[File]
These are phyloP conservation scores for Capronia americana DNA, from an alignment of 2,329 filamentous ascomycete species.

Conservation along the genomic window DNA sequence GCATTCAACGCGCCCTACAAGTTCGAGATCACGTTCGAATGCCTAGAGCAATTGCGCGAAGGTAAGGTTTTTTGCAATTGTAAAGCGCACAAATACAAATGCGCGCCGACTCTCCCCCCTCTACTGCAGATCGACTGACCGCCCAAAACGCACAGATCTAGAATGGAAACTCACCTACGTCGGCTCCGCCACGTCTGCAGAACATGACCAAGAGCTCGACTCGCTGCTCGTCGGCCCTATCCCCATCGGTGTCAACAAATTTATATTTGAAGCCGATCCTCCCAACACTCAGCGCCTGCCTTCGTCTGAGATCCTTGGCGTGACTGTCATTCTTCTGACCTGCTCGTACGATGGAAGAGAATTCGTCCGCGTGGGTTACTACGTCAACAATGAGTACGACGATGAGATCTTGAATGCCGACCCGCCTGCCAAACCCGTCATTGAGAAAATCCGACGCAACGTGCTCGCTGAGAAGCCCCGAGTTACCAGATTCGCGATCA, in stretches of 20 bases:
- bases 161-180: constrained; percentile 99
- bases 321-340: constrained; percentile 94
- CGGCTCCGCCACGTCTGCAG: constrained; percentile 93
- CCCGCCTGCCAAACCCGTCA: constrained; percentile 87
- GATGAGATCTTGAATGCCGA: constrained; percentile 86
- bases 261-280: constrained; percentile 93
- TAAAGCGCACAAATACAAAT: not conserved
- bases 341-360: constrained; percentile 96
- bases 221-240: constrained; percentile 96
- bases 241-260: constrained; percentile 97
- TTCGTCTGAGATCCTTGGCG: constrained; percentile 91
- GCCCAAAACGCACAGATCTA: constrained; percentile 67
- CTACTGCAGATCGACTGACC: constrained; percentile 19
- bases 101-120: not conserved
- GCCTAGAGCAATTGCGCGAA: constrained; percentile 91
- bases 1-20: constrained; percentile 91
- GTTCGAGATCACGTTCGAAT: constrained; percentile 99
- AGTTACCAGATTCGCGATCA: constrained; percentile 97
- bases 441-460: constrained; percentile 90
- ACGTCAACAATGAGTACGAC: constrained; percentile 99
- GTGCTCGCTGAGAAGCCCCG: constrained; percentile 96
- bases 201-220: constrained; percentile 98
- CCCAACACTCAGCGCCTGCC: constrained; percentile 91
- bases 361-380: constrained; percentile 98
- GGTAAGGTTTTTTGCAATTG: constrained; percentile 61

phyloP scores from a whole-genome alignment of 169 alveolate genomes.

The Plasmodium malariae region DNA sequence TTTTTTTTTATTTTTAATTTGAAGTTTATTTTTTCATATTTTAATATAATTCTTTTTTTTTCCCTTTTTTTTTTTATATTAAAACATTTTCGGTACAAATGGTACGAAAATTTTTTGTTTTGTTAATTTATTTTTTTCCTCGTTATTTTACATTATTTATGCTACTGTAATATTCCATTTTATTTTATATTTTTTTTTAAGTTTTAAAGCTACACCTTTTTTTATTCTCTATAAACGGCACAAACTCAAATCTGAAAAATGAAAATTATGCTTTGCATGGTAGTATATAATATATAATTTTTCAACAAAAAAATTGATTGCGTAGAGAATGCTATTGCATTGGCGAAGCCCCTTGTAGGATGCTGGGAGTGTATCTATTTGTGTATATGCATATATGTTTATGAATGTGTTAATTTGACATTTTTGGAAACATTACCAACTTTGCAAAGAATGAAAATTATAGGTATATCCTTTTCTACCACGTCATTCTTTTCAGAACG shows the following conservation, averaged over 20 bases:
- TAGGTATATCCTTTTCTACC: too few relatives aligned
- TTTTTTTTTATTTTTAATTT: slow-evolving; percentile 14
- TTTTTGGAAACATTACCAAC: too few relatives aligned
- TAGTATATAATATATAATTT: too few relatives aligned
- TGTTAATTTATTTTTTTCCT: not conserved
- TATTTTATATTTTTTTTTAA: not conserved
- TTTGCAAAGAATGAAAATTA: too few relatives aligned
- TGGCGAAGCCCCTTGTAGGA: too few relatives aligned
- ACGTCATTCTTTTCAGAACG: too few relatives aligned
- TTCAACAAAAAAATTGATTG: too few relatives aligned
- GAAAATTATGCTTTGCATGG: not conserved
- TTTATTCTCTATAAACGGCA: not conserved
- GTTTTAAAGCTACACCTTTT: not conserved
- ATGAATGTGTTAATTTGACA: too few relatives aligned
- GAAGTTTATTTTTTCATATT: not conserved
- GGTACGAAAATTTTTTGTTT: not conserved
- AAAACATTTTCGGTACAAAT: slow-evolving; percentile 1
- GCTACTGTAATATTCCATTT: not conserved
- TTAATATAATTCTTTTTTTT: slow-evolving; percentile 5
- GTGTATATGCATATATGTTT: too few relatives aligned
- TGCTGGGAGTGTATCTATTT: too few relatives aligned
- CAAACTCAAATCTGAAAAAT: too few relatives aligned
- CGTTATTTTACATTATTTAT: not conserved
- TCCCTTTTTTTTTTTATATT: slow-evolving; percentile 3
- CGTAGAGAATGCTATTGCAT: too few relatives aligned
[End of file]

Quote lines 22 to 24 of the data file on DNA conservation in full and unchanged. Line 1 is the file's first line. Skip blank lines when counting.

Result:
- ACGTCAACAATGAGTACGAC: constrained; percentile 99
- GTGCTCGCTGAGAAGCCCCG: constrained; percentile 96
- bases 201-220: constrained; percentile 98